Hedges weren't such a beautiful idea

By DAVID MOON, Moon Capital Management
March 23, 2008

Governments have an extensive history of finding ways to lose money. They spend money on useless things like fruit fly mating research, midnight basketball, and North Dakota.

It's not just the federal government, though.

The politicians around Birmingham, Alabama have found a new way to demonstrate fiscal incompetence. According to the New York Times, JeffersonCounty, of which Birmingham is the county seat, is on the edge of bankruptcy after spending more than $5 billion dollars on hedges.

Apparently the municipality planned to eventually sell these hedges, but the market soured and the county is left with hundreds of millions in losses.

Why is a city or county government buying so many hedges? Surely they don't have that many parks. Was this part of a community beautification effort, a plan to frame the town in green? I like green. I've seen some fantastic things in green. But that's a lot of hedges.

When I lived in Alabama, only Patty Croyle's family had hedges. Hedges are for rich people. Hedges belong in noble places, like Biltmore or Birmingham, England ' not Birmingham, Alabama. Alabama is better suited for cotton fields.

Oh, wait a minute. I think I misunderstood something. It's not that kind of hedge. It was a financial hedge, not a landscaping hedge. Jefferson County entered into $5.4 billion of complex transactions called interest rate swaps, presumably to hedge certain risks in the events interest rates increased.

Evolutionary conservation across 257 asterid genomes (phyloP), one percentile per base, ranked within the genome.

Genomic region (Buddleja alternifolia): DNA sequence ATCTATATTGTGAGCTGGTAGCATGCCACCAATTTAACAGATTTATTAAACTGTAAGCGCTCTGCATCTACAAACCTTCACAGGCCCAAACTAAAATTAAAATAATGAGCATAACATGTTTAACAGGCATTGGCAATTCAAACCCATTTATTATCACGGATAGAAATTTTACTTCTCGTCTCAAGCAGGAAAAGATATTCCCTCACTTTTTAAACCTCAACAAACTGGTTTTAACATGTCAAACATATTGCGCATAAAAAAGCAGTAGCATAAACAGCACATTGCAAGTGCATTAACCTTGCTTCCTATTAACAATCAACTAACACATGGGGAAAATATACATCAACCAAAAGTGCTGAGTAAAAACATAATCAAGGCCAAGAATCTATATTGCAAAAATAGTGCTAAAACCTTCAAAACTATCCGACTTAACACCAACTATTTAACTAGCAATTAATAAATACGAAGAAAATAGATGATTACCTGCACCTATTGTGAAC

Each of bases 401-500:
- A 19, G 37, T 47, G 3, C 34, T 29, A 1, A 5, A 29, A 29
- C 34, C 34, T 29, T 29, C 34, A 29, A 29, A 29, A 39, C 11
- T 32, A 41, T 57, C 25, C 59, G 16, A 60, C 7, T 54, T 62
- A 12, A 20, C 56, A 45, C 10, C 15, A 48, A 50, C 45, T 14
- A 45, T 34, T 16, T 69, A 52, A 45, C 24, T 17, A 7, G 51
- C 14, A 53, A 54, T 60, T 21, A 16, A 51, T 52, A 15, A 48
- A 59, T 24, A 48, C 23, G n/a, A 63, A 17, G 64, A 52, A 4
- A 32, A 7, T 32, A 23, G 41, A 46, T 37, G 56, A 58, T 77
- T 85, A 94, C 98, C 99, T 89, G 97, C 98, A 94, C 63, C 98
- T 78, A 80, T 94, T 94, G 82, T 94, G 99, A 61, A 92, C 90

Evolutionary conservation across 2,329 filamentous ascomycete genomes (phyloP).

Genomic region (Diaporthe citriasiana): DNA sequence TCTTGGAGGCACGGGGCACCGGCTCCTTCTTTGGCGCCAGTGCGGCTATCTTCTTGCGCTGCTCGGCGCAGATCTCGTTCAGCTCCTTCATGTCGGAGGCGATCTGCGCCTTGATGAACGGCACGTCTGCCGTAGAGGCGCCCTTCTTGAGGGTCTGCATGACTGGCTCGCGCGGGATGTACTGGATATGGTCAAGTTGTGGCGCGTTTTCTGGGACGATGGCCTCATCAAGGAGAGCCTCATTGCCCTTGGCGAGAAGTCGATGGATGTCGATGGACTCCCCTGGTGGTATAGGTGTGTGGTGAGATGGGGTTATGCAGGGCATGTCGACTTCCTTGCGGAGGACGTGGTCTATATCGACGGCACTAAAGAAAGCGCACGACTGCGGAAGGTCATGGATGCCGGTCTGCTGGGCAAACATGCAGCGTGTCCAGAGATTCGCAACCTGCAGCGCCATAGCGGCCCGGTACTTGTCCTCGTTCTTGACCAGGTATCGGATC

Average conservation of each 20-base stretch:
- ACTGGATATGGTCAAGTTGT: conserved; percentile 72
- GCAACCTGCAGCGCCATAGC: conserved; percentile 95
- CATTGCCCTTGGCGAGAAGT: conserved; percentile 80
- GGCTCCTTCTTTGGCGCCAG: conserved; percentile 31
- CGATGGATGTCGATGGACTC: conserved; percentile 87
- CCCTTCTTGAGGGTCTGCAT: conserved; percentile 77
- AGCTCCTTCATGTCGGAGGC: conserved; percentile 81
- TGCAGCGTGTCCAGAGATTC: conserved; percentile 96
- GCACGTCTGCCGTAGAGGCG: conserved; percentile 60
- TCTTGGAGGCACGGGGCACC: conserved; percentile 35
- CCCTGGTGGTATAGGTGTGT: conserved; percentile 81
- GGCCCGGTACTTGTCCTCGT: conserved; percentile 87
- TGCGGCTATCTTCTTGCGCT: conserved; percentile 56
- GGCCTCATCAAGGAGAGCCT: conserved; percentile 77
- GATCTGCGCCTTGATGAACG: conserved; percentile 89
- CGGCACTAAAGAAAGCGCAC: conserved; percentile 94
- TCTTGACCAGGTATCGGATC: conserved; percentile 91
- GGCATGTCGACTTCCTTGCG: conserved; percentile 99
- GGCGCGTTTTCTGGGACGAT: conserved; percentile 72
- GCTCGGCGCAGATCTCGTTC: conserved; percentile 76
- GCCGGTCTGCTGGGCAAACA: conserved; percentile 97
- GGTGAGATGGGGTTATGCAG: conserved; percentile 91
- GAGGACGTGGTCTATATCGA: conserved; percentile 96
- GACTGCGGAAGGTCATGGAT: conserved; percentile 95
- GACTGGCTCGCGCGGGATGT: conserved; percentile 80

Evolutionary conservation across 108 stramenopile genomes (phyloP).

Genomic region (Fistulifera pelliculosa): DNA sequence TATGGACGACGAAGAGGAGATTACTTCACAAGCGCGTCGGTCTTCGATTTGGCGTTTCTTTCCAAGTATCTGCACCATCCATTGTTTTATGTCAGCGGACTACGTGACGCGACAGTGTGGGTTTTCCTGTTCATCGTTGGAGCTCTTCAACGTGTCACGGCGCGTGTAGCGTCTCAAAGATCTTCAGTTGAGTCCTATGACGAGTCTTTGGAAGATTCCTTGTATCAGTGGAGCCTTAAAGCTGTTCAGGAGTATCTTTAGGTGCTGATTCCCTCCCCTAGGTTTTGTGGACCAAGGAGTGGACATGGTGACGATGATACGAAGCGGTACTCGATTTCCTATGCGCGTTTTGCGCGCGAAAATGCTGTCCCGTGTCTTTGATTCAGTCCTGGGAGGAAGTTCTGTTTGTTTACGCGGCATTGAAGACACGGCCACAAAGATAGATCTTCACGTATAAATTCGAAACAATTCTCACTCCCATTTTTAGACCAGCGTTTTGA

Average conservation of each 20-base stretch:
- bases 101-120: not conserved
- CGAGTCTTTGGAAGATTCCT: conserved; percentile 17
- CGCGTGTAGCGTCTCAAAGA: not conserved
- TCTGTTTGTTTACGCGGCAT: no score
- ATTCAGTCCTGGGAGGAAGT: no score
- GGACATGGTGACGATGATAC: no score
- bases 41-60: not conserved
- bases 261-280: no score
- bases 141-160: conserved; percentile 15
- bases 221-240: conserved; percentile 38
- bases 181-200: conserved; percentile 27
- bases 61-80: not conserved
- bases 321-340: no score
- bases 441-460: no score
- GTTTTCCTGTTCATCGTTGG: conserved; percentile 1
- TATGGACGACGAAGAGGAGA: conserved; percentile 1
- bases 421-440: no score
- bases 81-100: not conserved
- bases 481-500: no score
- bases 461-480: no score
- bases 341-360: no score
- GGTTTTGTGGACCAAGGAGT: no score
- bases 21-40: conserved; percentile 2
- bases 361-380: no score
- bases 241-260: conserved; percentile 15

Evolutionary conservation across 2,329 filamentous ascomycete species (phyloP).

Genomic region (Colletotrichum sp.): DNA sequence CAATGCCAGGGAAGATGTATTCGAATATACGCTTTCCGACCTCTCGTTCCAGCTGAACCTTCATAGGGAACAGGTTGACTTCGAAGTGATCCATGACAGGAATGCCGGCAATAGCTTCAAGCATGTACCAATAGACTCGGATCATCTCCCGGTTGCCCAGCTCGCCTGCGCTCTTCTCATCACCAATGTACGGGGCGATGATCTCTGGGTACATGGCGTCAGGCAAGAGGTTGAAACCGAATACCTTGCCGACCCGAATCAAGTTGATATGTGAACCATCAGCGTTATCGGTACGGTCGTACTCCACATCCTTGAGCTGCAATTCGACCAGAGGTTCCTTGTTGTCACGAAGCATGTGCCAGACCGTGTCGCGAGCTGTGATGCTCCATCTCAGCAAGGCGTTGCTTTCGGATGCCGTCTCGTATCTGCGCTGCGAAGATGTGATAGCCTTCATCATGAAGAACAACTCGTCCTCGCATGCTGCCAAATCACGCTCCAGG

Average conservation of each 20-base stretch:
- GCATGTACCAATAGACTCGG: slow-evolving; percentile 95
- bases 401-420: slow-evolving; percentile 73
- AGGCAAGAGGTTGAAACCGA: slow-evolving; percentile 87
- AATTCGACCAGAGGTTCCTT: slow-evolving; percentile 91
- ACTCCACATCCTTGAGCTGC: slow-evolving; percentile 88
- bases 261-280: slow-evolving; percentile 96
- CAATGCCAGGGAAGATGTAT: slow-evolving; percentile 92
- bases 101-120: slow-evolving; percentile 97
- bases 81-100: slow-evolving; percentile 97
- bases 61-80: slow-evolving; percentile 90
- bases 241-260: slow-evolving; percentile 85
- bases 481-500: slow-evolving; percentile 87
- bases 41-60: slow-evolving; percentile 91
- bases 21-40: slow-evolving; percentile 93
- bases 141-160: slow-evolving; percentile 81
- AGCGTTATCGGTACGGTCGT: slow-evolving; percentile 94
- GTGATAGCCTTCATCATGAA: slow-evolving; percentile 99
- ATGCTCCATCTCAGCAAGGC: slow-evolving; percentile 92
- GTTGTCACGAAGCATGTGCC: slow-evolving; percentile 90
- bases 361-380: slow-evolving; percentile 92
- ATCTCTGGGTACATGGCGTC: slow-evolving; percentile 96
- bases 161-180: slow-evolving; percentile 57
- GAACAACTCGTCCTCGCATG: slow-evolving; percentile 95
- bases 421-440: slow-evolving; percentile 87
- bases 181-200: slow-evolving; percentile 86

Whoops; my bad.

Larry Langford was the county commissioner in JeffersonCounty who originally signed off on the complex financial transactions. In a deposition, he says he needed someone to explain 'all that stuff' to him. 'And even when they told me,' he continued, 'I still didn't understand 99 percent of it.'

Mr. Langford is now mayor of Birmingham. In preparation for handling billions in taxpayers' dollars, Langford was previously a local television reporter and a PR director for a Budweiser distributor.

I'm sure Robin Wilhoit, Gene Patterson or Alan Williams could get elected to some position in Knoxville. They're smart, honest and liked by almost everyone around here ' which would put them in a very small political circle ' but I wouldn't want any of them using my tax dollars as collateral to borrow money and bet on interest rate changes.

The problem in Birmingham is that people who were completely incapable of sophisticated money management were in charge of the money. Ah, the unintended consequences of democracy.

Some people question if Birmingham's problems are rooted in incompetence, bad luck or something more sinister. The local government warned that it didn't have enough money to cover the losses when interest rates moved in unexpected ways.

Do interest rates usually move in expected ways?

Mayor Langford has refused to answer questions from the Securities and Exchange Commission. According to Alabama media, his prior testimony reveals potential federal securities and Alabama ethics laws violations.

I wonder if Mayor Langford knows any more about horticulture than he does financial management. Birmingham might have been much better off if they had bought $5 billion worth of boxwood plants.

David Moon is president of Moon Capital Management, a Knoxville-based investment management firm. This article originally appeared in the News Sentinel (Knoxville, TN).

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